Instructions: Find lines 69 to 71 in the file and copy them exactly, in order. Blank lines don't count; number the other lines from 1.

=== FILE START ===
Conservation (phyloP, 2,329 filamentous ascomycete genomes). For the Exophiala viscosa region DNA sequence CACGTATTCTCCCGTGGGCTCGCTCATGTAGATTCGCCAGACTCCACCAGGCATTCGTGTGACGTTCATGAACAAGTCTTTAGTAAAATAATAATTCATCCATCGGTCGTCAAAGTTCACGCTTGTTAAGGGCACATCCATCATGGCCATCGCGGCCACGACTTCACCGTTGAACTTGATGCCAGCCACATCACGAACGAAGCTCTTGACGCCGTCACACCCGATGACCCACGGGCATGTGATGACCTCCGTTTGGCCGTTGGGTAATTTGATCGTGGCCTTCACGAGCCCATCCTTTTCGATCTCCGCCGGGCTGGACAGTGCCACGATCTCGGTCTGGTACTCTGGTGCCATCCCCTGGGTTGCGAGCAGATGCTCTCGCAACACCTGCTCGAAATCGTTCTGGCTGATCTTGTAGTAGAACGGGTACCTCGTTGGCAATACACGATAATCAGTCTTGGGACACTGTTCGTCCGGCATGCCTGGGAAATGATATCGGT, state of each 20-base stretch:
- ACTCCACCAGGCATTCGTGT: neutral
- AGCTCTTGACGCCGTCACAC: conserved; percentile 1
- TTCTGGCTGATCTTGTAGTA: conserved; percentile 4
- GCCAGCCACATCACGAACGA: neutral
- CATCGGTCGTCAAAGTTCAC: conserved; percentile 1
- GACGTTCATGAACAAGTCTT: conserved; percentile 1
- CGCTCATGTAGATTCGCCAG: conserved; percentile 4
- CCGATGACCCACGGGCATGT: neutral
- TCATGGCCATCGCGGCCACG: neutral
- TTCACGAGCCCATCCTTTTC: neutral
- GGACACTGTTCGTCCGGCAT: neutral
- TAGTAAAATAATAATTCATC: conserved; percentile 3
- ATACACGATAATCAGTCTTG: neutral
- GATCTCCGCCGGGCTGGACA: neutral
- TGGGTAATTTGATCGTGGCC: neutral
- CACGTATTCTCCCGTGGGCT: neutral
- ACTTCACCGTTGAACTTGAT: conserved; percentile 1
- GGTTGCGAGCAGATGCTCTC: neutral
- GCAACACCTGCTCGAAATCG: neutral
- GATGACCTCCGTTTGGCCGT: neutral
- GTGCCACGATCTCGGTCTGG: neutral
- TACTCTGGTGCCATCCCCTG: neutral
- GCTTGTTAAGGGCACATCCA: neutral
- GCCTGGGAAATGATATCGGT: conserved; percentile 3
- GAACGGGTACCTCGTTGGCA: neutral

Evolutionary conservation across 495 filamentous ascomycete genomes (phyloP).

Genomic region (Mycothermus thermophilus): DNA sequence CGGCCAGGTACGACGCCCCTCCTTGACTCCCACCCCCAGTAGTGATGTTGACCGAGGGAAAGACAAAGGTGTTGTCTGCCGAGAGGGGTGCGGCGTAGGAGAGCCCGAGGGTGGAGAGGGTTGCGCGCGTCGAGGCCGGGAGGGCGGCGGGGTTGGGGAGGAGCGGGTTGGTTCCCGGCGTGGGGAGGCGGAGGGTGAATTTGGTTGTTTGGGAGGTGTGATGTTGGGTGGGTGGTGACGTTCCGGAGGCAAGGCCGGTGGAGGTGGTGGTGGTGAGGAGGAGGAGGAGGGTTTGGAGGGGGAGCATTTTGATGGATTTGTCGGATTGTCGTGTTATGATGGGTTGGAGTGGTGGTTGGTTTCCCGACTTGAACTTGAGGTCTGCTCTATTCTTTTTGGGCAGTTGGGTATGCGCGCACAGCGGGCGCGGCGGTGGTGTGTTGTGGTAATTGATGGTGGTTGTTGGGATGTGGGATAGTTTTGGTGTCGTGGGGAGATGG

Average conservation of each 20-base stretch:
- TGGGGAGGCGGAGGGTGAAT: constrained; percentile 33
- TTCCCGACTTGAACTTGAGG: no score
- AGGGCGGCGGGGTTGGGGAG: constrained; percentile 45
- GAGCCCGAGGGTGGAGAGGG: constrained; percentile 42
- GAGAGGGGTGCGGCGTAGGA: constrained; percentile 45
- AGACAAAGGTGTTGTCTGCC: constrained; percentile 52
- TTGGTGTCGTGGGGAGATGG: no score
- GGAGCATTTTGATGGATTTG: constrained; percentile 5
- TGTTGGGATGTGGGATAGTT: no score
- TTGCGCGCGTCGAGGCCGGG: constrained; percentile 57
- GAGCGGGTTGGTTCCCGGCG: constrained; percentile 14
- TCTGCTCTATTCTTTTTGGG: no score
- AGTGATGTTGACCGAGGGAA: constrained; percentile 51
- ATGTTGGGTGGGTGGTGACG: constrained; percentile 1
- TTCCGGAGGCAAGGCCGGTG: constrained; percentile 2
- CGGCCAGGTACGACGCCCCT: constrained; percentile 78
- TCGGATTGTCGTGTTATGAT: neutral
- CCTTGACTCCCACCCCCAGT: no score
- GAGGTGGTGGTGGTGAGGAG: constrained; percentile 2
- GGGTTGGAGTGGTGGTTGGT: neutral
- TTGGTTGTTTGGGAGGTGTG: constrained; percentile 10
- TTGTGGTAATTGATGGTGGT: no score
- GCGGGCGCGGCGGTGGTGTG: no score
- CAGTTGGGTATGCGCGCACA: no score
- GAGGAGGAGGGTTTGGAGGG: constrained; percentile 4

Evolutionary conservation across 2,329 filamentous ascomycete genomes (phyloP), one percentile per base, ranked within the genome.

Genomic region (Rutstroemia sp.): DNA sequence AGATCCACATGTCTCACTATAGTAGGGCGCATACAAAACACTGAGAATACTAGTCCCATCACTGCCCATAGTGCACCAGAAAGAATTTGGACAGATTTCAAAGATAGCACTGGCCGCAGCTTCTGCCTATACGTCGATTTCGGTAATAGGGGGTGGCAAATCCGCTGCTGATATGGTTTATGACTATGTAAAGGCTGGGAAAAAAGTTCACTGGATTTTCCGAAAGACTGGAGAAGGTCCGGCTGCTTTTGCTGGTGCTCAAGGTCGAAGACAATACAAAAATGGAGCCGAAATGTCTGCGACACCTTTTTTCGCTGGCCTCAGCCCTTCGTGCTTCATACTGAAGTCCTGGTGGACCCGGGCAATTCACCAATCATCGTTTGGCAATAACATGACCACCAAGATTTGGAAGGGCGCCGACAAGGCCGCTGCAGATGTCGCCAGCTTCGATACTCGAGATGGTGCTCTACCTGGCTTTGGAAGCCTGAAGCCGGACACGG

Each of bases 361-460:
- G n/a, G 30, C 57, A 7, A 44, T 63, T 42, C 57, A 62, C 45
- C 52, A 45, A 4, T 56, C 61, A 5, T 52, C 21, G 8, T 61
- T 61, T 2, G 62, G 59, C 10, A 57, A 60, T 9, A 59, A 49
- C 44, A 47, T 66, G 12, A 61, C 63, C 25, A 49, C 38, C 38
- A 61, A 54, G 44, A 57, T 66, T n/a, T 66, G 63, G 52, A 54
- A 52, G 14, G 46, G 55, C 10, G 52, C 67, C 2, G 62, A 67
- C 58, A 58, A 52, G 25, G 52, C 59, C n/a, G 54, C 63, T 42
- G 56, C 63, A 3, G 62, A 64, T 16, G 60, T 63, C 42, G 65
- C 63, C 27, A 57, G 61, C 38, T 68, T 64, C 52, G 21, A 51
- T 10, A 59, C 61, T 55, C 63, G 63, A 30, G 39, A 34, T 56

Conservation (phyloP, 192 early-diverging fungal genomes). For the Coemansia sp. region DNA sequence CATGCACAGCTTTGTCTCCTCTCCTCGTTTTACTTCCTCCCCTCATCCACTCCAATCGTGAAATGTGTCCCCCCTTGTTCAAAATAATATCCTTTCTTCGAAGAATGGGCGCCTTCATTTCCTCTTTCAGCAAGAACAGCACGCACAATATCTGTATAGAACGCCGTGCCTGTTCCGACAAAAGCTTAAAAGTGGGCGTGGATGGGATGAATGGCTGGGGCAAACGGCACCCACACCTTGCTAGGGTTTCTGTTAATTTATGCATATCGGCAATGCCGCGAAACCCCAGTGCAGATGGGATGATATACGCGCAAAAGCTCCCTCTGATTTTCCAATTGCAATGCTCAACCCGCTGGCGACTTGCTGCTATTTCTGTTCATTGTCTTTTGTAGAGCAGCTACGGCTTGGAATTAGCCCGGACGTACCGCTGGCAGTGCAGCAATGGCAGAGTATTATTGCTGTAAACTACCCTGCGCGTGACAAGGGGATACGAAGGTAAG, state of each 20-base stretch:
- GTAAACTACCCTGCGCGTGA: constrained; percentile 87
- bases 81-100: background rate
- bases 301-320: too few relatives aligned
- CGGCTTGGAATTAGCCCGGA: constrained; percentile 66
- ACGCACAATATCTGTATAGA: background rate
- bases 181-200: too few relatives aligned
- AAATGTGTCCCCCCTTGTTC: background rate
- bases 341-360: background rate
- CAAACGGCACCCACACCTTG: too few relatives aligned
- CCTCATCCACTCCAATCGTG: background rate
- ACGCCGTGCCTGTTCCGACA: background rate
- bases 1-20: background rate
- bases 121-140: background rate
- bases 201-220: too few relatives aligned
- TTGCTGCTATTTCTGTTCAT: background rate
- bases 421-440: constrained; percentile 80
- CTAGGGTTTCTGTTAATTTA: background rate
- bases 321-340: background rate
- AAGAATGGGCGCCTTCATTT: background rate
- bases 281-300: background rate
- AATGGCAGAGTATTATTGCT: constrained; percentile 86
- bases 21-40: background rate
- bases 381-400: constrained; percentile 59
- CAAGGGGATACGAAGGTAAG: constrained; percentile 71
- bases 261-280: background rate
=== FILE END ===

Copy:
- GTAAACTACCCTGCGCGTGA: constrained; percentile 87
- bases 81-100: background rate
- bases 301-320: too few relatives aligned